Easton Ellis tried to do this, but he explored a specific lifestyle. The apathy was contrasted with the hardcore partying. When Ellis wrote this, he wrote with full conviction – the writing so apathetic he crammed many events into one sentence but the events themselves were both ridiculous and not very different from each other. Apathy in this novel doesn’t mean anything. The protagonist feels alone, but why? What does it say about loneliness? What his journey have to do with loneliness?

As for the fantastical part, it’s cowardly. As an attempt to revamp the hardboiled pulp detective thing, it’s unconvincing. The mystery isn’t exactly related to crime, but the protagonist doesn’t actually try to solve it. Rather, answers drop on him from the sky. Twice his girlfriend provides a quest arrow. Her ability ends up a little meaningless. It may have something to do with how our protagonist needs her, needs anyone because his loneliness is suffocating but you don’t see it. Loneliness is there, but its effect isn’t showing.

Although the protagonist moves from place to place, every situation is the same. Paragraphs full of apathetic writings about eating and drinking and occasionally having sex are the result. Unlike the master minimalists, Murakami is bad at choosing what details to include. When Ellis piled them on, it was because the abundance was meaningful. Carver simply stripped everything that didn’t matter. What our protagonists eats exactly, what is in the room exactly isn’t important. There’s no reason for an RPG-like description of a room once the protagonist enters. Describe the couch when it comes important.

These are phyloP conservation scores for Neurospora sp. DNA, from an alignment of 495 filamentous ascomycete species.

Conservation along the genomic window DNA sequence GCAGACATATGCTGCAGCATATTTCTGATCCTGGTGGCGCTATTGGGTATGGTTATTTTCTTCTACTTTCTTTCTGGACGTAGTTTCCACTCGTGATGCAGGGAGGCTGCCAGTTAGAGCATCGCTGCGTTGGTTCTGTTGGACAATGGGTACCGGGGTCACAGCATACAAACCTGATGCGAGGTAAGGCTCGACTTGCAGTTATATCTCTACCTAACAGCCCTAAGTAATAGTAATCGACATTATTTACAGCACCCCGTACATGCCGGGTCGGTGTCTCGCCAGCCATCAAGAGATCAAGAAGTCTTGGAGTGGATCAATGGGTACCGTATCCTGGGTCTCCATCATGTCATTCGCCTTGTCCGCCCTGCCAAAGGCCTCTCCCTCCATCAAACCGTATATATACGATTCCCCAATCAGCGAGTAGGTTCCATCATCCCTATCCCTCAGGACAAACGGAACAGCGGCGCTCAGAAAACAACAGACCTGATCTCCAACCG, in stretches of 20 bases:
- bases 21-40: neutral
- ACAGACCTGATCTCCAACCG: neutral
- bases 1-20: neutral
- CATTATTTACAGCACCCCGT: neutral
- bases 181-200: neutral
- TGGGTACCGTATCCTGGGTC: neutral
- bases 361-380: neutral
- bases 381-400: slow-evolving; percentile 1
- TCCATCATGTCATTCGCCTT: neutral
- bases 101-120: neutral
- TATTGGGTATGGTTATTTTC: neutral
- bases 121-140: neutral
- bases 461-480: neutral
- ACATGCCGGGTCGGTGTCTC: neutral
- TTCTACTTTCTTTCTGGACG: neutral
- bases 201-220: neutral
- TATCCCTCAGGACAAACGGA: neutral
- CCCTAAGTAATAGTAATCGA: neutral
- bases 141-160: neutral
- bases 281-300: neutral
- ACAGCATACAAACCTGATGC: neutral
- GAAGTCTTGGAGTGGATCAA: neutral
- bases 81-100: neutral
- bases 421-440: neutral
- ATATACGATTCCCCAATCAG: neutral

What carries the novel is the seeds of Murakami’s potential. He may not know what to do exactly with these two styles, but their combination is intriguing. The story is bizarre enough, and while the writing is inexperienced it’s not horrible. The unnecessary details occasionally appear but not too much. If the events don’t gel together very well, they’re at least memorable on their own – a completely ordinary girl with extremely attractive ears? A professor obsessed with sheep? These type of ideas are things Murakami would later work with in his short stories with better results.

One lone highlight is when our protagonist stares at an office building. His describes what goes on, what each person does but he can never understand what the purpose of the office actually is. It’s either a statement about how uniform, dull and caging office work is or an expression of the protagonist’s loneliness and inability to connect. If Carver wrote this scene, he’d mine it for a brilliant short story.

Compared to other works by Murakami, it’s much worse. It shows its age and Murakami’s youth, but also his potential. If I read this without knowing about his later works, I could easily imagine him making something fantastic like Hard-Boiled Wonderland. There’s a unique mind at work who chooses his influence rather than throw everything. He just didn’t find an idea to express here.

2.5 wild sheep out of 5